- Figure 2: Mitochondrial inhibition affects neurotransmitter release. A) DIC image of an MNTB neuron and calyx of Held presynaptic terminal, both with attached patch pipette. B) Fluorescent image of rhodamine and lucifer yellow in the post and pre synaptic cells. C) Presynaptic stimulation (1ms depolarization of presynaptic terminal, 20 times at 200 Hz) results in a postsynaptic EPSC (red). The amount of synaptic depression during the train is increased and the rate of recovery following the train is slowed by inhibiting mitochondrial calcium transport (black). Taken from Billups and Forsythe 2002
The calyx of Held presynaptic terminal releases the excitatory neurotransmitter glutamate. Vesicular glutamate transporters (VGLUTs) are responsible for the accumulation of glutamate into synaptic vesicles. Immunohistochemical staining has been used in the lab to show the developmental changes in expression of the vesicular glutamate transporters VGLUT1 and VGLUT2 in the auditory brainstem. We show that throughout its postnatal developmental period a single presynaptic calyx of Held terminal contains both VGLUT1 and VGLUT2. Whereas VGLUT1 levels are greatly up-regulated from P5 to P29, VGLUT2 levels remain high. As the abundance of VGLUT determines the quantal size, this up-regulation will increase excitatory postsynaptic currents (EPSCs) and have influences on synaptic physiology.
- Figure 3: VGLUT expression in the SOC. VGLUT1 (green) and VGLUT2 (red) immunoreactivity in the auditory brainstem of a 29 day old rat. a) The ventral edge of the brainstem from the midline (left edge) to the lateral edge of the slice. b-e) Images of the MNTB, MSO, LSO and VNTB shown at the same higher magnification. f) Flattened stack of 21 confocal sections, 0.5mm apart, through a calyx of Held. From Billups (2005)
The mechanisms by which the excitatory neurotransmitter glutamate is recycled at synapses are currently unknown and are a main focus of investigation in our lab. In line with other studies, we show that glutamate is not directly taken up back into the synaptic terminal by electrogenic glutamate transporters. Instead, radiotracing studies suggest that released glutamate is sequestered by astrocytes, which is then converted into glutamine and transported back to the presynaptic terminal, forming the glutamate-glutamine cycle. However, the nature of the transporters that mediate the translocation of these amino acids has not been established. Our lab shows that astrocytes adjacent to the synapse contains functional high affinity glutamate transporters on their plasma membrane, allowing them to sequester glutamate released during synaptic activity. Moreover, we discovered that these astrocytes can release glutamine in a temporally precise, controlled manner in response to glial glutamate transporter activation, representing a potential feedback mechanism by which astrocytes can respond to synaptic activation and react in a way that sustains or enhances further communication. Furthermore, we show that the glutamine released from the astrocyte is taken up by the neighbouring postsynaptic MNTB neurone via the sodium-dependent electrogenic amino acid transporter system-A, providing these cells with a substrate for amino acid and neurotransmitter metabolism. This neuronal glutamine uptake happens rapidly in response to astrocytic glutamine release, demonstrating a robust signalling mechanism between glia and neurons. Our results unveil a novel feedback mechanism by which astrocytes can potentially modulate neuronal function, and pave the way for development of new therapeutic approaches to treat neurological disorders (Uwechue et al. 2012).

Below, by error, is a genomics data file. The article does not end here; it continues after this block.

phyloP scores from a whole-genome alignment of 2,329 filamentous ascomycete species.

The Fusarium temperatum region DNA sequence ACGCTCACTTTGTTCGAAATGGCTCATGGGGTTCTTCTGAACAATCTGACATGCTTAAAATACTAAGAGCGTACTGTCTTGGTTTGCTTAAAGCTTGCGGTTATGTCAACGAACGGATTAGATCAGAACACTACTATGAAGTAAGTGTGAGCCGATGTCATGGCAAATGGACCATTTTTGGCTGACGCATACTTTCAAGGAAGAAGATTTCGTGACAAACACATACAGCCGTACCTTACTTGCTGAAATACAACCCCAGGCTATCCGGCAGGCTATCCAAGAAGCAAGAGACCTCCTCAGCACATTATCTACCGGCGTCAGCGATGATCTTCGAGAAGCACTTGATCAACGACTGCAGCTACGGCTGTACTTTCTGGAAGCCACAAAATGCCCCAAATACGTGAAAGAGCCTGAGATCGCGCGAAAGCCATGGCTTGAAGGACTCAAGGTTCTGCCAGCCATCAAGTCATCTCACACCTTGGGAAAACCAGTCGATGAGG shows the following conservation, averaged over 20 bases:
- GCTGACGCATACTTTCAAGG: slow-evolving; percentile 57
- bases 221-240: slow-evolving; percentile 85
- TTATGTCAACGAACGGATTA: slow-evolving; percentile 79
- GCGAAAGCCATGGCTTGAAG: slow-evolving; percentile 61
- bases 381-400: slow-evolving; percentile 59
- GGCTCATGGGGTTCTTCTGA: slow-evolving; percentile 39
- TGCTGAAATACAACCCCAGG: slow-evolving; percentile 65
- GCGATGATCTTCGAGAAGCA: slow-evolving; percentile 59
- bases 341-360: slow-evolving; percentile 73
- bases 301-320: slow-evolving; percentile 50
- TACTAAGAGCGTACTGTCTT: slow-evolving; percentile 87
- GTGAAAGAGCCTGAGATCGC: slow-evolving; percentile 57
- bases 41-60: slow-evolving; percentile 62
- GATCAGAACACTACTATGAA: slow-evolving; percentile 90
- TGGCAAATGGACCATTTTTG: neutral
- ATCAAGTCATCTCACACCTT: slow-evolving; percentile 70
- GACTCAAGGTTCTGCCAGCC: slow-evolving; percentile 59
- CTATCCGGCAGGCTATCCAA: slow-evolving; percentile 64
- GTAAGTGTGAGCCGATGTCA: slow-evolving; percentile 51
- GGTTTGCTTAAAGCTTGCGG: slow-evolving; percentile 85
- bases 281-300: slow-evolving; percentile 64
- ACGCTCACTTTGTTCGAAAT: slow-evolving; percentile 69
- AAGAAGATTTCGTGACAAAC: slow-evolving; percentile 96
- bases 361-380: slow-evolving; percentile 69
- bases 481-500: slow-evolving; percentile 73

Figure 4: A proposed mechanism for astrocytic glutamine release. Activation of glial glutamate transporters (EAATs) causes a rise in glial [Na+]i, which favours the efflux of glutamine via glial system N transporters (SN). Released glutamine is subsequently detected by system A transporters (SA) located on adjacent MNTB neurones, resulting in a neuronal glutamine transport current (from Uwechue et al. 2012).
Current ongoing research aims include A) elucidating the mechanism of glutamine release from perisynaptic astrocytes and understanding its regulation; and B) determining how presynaptic terminals sequester glutamine and understanding the role this plays is producing glutamate for sustaining excitatory neurotransmission.